The simmering tension over the defacement of a statue of Karnataka’s historical icon Sangolli Rayanna echoed in the state’s Legislative Assembly on Monday with legislators calling for a ban on the political outfit, Maharashtra Ekikaran Samiti (MES).
For the ruling BJP, it’s virtually a Catch-22 situation, having been caught between strong identity politics in both states where the party has high stakes.
The vandalism of the statue in the northern district of Belgaum last weekend was seen as a tit-for-tat response after a group smeared black ink on a Chhatrapati Shivaji statue in Bangalore. These incidents had been preceded by the burning of the Kannada flag in neighbouring Maharashtra — all this taking place against the backdrop of the decades-old Belgaum border dispute between the two states which has frequently led to tensions ratcheting up on both sides.
During a discussion on Monday, legislators, cutting across party lines, called for a ban on MES blaming the outfit for creating unrest over the issue each time the legislature convened in the border district. Karnataka Chief Minister Basavaraj Bommai said a detailed inquiry was being conducted into the acts of vandalism and that those arrested would be booked for sedition and that instructions would be given to invoke the Goonda Act as well. While several persons have been arrested in both cases, the investigation is ongoing, he said.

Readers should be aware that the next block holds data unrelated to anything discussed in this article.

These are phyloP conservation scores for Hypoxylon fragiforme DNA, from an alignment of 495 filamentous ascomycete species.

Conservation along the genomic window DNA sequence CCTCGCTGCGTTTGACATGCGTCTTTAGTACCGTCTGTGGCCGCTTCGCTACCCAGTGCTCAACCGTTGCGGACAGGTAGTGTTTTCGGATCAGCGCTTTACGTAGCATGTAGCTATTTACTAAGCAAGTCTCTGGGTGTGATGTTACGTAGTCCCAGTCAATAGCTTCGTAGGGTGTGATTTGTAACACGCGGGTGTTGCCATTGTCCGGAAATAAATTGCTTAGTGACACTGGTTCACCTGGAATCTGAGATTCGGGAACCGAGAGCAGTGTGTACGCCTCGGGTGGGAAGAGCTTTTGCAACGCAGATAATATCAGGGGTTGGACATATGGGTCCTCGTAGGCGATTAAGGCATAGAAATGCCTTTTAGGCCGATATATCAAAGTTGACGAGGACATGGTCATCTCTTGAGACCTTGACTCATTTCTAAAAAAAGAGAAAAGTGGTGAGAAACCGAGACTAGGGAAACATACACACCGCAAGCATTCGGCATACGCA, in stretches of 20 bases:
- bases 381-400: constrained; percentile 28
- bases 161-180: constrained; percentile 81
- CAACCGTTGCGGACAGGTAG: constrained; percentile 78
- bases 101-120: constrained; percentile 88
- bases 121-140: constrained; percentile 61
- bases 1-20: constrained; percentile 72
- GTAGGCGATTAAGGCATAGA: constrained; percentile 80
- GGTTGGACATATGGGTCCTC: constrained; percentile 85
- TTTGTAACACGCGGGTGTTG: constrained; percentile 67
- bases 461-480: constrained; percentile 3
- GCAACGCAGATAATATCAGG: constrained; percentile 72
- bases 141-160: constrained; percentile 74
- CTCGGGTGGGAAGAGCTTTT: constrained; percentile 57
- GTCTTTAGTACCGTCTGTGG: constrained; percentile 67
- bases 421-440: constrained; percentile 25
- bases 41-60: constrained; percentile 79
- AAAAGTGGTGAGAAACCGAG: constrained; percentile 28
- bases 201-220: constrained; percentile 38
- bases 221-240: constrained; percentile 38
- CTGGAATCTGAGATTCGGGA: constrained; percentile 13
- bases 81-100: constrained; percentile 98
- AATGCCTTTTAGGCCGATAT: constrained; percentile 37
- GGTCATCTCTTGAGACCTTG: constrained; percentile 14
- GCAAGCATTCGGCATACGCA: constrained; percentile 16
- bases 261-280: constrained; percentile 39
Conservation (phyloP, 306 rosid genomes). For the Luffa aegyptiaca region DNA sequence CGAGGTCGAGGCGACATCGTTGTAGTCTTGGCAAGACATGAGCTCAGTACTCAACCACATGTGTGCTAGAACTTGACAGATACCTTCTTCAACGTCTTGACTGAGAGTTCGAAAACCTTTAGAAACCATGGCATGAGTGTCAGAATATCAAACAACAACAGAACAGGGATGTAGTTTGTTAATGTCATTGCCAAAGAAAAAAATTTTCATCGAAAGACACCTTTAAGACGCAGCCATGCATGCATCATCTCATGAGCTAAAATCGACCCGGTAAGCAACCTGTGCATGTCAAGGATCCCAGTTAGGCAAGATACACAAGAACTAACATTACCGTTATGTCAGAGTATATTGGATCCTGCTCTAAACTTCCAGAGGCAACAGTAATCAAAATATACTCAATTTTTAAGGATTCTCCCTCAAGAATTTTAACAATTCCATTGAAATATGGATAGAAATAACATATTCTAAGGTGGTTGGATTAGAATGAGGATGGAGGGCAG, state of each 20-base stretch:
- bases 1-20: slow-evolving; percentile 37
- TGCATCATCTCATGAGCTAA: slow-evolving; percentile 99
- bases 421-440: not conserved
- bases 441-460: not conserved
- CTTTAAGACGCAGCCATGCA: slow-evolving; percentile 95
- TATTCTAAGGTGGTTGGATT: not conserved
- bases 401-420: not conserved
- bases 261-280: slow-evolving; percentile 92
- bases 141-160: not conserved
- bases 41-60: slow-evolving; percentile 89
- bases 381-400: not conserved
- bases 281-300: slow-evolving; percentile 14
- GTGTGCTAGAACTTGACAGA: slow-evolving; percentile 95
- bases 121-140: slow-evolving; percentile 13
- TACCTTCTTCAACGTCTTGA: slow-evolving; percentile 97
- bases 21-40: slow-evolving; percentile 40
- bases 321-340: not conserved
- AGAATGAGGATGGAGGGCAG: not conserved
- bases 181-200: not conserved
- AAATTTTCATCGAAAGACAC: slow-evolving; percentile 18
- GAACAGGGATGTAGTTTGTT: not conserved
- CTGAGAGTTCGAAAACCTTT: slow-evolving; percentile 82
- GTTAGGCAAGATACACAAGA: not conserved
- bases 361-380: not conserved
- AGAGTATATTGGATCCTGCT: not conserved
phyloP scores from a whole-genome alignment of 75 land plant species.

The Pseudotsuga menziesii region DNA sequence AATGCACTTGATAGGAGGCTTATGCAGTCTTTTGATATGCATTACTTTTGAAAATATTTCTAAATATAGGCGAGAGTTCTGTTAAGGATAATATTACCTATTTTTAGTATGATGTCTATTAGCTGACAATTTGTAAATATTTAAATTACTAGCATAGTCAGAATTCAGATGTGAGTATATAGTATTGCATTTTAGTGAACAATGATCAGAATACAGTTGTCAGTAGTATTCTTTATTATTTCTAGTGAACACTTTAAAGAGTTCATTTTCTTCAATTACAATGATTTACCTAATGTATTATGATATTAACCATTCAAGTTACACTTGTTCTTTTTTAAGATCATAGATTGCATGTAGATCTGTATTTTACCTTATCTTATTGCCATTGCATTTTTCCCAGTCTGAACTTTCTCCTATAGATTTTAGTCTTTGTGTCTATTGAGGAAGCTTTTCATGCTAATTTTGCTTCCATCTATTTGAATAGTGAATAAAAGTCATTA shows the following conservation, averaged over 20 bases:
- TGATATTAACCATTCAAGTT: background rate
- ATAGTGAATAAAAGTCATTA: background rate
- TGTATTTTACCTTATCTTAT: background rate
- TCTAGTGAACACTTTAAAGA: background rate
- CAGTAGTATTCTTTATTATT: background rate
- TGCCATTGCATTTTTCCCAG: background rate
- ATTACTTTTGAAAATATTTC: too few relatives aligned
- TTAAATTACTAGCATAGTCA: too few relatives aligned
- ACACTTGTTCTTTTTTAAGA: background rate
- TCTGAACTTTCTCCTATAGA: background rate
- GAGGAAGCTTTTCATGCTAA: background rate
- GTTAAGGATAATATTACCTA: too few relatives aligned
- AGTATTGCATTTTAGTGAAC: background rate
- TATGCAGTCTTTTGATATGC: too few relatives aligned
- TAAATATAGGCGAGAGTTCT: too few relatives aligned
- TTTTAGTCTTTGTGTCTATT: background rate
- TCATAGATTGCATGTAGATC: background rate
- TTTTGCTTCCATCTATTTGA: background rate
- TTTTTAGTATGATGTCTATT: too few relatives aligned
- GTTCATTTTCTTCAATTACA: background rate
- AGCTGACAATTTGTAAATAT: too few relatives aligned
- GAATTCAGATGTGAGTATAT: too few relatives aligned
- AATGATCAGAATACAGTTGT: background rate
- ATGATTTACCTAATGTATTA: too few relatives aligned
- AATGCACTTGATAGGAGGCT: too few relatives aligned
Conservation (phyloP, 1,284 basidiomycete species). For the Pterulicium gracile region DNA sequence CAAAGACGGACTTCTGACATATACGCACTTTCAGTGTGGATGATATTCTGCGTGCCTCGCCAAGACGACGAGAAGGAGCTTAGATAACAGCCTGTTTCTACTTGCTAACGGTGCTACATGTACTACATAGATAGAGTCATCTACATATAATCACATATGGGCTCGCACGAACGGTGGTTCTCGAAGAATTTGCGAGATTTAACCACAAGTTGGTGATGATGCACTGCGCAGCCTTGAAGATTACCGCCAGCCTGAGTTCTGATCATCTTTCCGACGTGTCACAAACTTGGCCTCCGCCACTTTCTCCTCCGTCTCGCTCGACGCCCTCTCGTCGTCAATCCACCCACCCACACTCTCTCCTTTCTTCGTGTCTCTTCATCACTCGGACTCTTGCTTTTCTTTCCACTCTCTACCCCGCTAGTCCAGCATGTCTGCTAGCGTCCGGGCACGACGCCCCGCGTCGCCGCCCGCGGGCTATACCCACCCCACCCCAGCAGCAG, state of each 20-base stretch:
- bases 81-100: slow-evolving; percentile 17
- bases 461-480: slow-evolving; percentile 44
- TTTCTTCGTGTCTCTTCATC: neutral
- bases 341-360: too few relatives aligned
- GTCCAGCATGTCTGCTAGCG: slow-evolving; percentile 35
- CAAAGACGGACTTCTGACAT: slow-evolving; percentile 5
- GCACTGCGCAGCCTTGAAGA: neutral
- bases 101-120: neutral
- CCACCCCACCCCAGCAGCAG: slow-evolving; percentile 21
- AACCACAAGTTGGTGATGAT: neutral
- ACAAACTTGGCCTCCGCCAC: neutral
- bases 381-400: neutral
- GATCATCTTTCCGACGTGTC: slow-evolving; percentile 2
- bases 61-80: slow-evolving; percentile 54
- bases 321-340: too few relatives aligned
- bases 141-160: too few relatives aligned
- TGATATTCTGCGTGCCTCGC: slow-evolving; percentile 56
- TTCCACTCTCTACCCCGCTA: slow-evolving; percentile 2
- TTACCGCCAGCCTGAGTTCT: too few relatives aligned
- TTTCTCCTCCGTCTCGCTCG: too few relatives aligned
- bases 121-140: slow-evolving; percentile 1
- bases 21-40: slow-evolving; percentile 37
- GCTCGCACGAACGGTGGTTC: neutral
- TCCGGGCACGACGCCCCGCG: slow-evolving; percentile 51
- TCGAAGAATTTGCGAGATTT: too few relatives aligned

“There is an attempt to provoke people by vandalising statues,” Bommai said in the Assembly. “Those behind it know that Kannadigas will get enraged when Sangolli Rayanna’s statue is defaced and it will create unrest. Similarly, when a Shivaji Maharaj statue is defaced, there will be a reaction here in Belgaum,” Bommai said.
The current turn of events is also seen to put Karnataka’s ruling BJP in a tricky situation – the party is strong in Belgaum which has a sizeable Marathi population but it cannot also antagonise pro-Kannada outfits aggrieved by the vandalism of the Sangolli Rayanna statue. In turn, the BJP has blamed the opposition Congress for creating unrest besides pointing out that it is part of the ruling coalition in neighbouring Maharashtra.
Sangolli Rayanna was a 19th-century warrior who headed the resistance against the British following the fall of Rani Chennamma of Kittur.
Bommai also announced that the statues of Sangolli Rayanna and Rani Chennamma would be installed in the Suvarna Vidhana Soudha which is a replica of the state secretariat in Belgaum where the winter session of the legislature session is held every year.
The border issue traces back to the re-organisation of states in 1956 when Belgaum district was transferred to Karnataka. When Maharashtra raised a dispute, the MC Mahajan committee was set up to examine the claim – however, Maharashtra did not accept the commission’s recommendations and moved the Supreme Court in 2004.
“There has been an attempt to keep the issue alive in one way or the other,”. “There’s no question of giving up even an inch of land,” Bommai said. Besides, the state is committed to protecting Kannadigas living in Maharashtra and even ready to support them if they want to join Karnataka, he added.